In its element (fully loaded off-shore in open ocean swells) it's a rocket giving the paddler an e-ticket ride surfing down the swells with ease. In these conditions I have personally covered 100 kilometers in a Dawn to Dusk day. The other great advantage with the boat is in rough chop how dry the ride is if one removed the front toggle.

The downside of this boat though is trying to use this boat unloaded. On flat water the boat can be handled with ease and easily waterlines any other kayak of similar dimensions. In rough following seas though this boat is a real handful and requires the paddler to stay at pace with the swell and chop.

The other big issue is this is a big person boat and will easily overwhelm an average to small paddler's attempt to control it.

I've had my CD...

I've had my CD "Expedition" for going on four years. It is an absolutely topnotch piece of fiberglass construction...beautiful to look at, and wonderfully well finished.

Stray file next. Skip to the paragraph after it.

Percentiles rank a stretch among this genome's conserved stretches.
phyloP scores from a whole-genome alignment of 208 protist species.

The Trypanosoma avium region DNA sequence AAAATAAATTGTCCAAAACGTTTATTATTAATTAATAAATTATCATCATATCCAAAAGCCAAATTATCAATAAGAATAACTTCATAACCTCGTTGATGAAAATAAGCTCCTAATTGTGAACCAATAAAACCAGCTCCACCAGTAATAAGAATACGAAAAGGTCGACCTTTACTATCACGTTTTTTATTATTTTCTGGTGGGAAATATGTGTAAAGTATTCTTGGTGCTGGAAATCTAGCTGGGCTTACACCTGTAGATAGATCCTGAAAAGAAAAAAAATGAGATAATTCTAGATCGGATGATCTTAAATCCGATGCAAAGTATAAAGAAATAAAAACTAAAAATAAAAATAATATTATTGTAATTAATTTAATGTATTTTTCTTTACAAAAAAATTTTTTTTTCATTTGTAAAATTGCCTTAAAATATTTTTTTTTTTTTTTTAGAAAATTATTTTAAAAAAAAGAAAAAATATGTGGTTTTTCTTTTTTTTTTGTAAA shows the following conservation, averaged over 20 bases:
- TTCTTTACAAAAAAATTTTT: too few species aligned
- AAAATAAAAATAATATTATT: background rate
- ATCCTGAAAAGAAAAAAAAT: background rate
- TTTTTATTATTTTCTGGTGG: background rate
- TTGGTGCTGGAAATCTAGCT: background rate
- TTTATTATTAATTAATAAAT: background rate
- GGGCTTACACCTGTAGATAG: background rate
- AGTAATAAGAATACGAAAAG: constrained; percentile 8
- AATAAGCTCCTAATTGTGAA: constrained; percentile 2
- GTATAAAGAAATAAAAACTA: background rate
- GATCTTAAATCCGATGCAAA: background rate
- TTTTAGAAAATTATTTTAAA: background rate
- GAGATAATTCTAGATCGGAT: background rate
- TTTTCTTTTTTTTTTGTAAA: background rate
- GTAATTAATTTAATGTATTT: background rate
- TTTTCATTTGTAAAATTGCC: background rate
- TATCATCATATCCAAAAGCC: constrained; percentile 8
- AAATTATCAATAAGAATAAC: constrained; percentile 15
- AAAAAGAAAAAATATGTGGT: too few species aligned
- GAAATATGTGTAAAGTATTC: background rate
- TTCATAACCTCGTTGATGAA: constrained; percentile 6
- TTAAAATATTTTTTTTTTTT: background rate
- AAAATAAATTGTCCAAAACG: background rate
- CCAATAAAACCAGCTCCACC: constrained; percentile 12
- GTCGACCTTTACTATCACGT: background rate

But, as has been alluded to in other is not for a beginner. I was just that when I purchased mine. The salesman really didn't know anything about the boat (which I was unfortunately unaware of at the time) and he steered me in decidedly the wrong direction. I had so much initial difficulty staying upright that I called the factory for help. They clued me in that I had really gotten the wrong boat, but by that time I was in a practical sense stuck with it. Their advice to install about 50# of lead-shot ballast (two standard glass fiber bags of the stuff) in the very front of the rear cargo hold made the boat tolerable for my beginning skills...but still it could be a bit of a handfull. I have subsequently paddled it about 1000 miles give or take, and in the process become much more adept at "bracing" and leaning into turns, and all the rest of it. The one time I packed it with camping gear, the load made the handling much better. But even so, I have left the ballast in the boat (it is easily removeable should the need for maximum carrying capacity arise) because I still don't really trust it without it.